This post may contain affiliate links. Read my full disclosure policy here.
Today, in our ongoing effort to manage money better, we’re going to start talking about income and expenses.
I don’t know about you, but when I hear those terms, I automatically think of business owners who have to keep track of those kinds of numbers every day – not only to pay the correct amount on their taxes, but also to see if they are turning a profit. Otherwise, they wouldn’t be in business very long!
But it’s not just businesses who need to do this.
I cannot stress enough how essential it is to know how much is coming in, so you know how much can actually go out. And if you are looking to save some of the excess for future goals, vacations, remodels, or even for retirement, you need to technically turn a profit each and every year.
So, from now on, it’s time to start looking at your personal finances as a business. Trust me, it will totally change your life!
More Than a Paycheck
The most common way your family receives income right now, is likely to be weekly paychecks from full-time, part-time, and seasonal jobs. However, income is so much more than a pay stub. Once you start digging, you will find multiple ways to increase your bottom line!
Some income source examples:
- Monetary gifts
- Side business (what you pay yourself)
- Garage sales
- Craigslist, eBay, and Amazon sales
- Cash back and online rewards
- Bank interest
- Tax refunds
- Rent (if you own investment properties)
To keep track of these income sources separately, I would highly encourage you to start a new file or folder specifically for this purpose. Start saving all pay stubs, online sales receipts, or any other income sources you might have.
Then once or twice a month, enter all those amounts into an online or printable income tracker. (Which is exactly what we are going to discuss next!)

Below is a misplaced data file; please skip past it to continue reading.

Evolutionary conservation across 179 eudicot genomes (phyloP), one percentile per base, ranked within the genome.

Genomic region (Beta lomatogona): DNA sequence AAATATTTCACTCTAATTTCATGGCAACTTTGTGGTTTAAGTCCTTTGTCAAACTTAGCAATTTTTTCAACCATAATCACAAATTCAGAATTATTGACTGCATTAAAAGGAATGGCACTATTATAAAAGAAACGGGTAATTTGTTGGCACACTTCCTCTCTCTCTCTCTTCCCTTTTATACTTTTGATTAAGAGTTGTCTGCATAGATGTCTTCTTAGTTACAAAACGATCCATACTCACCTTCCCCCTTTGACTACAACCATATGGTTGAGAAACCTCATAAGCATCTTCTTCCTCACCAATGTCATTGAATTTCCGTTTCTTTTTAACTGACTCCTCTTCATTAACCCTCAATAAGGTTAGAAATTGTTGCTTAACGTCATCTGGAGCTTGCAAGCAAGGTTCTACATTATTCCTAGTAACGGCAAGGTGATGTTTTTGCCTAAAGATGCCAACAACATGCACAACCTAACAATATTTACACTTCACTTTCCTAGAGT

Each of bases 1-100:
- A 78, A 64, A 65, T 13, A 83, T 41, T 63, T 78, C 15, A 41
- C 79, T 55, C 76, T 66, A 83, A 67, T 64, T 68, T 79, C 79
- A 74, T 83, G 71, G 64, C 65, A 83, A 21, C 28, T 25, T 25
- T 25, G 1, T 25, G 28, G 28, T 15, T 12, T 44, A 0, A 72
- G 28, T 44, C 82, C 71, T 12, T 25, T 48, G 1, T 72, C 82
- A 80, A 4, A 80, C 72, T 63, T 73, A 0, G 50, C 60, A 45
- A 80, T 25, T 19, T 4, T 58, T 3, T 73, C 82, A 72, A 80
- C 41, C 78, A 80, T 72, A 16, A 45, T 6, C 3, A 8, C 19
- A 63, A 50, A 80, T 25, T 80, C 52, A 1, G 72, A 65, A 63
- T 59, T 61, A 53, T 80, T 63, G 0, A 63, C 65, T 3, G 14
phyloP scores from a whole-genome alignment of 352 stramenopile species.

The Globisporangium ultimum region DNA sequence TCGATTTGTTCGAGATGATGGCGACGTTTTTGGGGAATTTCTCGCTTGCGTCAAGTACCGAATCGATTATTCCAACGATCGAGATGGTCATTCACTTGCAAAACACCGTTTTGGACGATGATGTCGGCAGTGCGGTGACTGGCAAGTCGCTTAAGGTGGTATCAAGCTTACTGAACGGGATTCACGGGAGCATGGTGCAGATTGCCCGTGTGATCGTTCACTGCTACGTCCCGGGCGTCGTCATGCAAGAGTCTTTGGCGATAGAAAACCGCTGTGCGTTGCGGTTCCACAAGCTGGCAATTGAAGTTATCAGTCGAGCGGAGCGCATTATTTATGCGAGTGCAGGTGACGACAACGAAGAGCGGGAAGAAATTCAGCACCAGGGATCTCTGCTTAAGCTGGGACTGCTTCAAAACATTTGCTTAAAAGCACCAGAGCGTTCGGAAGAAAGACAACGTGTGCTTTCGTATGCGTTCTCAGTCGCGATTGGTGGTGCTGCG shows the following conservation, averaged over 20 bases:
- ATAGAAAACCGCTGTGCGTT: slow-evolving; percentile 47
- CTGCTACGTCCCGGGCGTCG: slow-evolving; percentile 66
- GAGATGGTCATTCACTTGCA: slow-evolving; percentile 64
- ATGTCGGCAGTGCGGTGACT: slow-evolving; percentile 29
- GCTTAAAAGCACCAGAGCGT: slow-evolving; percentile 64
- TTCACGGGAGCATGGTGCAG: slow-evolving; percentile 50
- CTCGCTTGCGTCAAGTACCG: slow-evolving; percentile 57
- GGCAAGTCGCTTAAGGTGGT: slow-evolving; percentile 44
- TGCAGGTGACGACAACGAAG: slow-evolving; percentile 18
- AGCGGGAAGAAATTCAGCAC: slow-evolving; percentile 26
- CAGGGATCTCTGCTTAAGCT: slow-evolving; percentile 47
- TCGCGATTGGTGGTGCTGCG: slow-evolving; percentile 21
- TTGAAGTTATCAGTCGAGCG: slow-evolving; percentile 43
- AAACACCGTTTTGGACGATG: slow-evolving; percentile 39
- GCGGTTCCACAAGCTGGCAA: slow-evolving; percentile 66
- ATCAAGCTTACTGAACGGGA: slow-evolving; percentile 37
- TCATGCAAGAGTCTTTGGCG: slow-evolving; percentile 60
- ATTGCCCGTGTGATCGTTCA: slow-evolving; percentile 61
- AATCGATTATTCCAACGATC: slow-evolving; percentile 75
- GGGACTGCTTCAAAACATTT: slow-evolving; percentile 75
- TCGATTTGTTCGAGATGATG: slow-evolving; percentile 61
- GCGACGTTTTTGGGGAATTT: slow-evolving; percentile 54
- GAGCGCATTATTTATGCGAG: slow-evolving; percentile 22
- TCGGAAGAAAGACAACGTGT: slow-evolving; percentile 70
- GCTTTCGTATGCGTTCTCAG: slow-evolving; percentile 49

How to Use an Income Tracker
Before I started using Excel, I used to write down all our income amounts in a small notebook according to each month. Then I would manually calculate the final number at the end, and determine how much we could save (after expenses), and what we needed to tithe or give to charity.
This past year though, I finally upgraded to an Excel spreadsheet, and seriously, I may never go back! I keep the file right on my desktop, and enter each amount as it comes in. When the year is over, I can simply print out my income sheet and place it in my financial notebook.
I love that I have an at-a-glance view of our final income for each month and year, however, if you’re the paper and pen type, not to worry! I also have a printable version of the spreadsheet to download as well.
In this income tracker, you will see spaces for all your income sources, columns for each month, and gross vs net pay. I like to keep track of gross and net for not only for tithing purposes, but also to see what we actually “take home”. Although, that final number can be a little depressing!
How to use the income tracker:
- Enter in all slips from your income folder according to each month and income source.
- Add up each column for the final total (Excel can do this automatically) and take a good look at the net column. The total found there is the exact number we’ll be using when talking about income from now on.
- Repeat these steps every month, until it’s time to figure out the grand total of what you and your family made income-wise at the end of the year.
That’s all there is to it!
Tracking income might not make much sense now, which is why so many “How to Budget” articles skip right over this part and go straight to the expenses and monthly budget amounts. But when we pull all the final numbers at the end of this series, you will start to see a pattern and why it’s so important to write down and track your income.
Plus, it’s fun to find new and creative ways to start adding to your income sources!
Have you ever kept track of income before?
Disclosure: Some of the links in the post above are affiliate links. This means if you click on the link and purchase the item, I will receive an affiliate commission. Regardless, I only recommend products or services I use personally and believe will add value to my readers. Read my full disclosure policy here.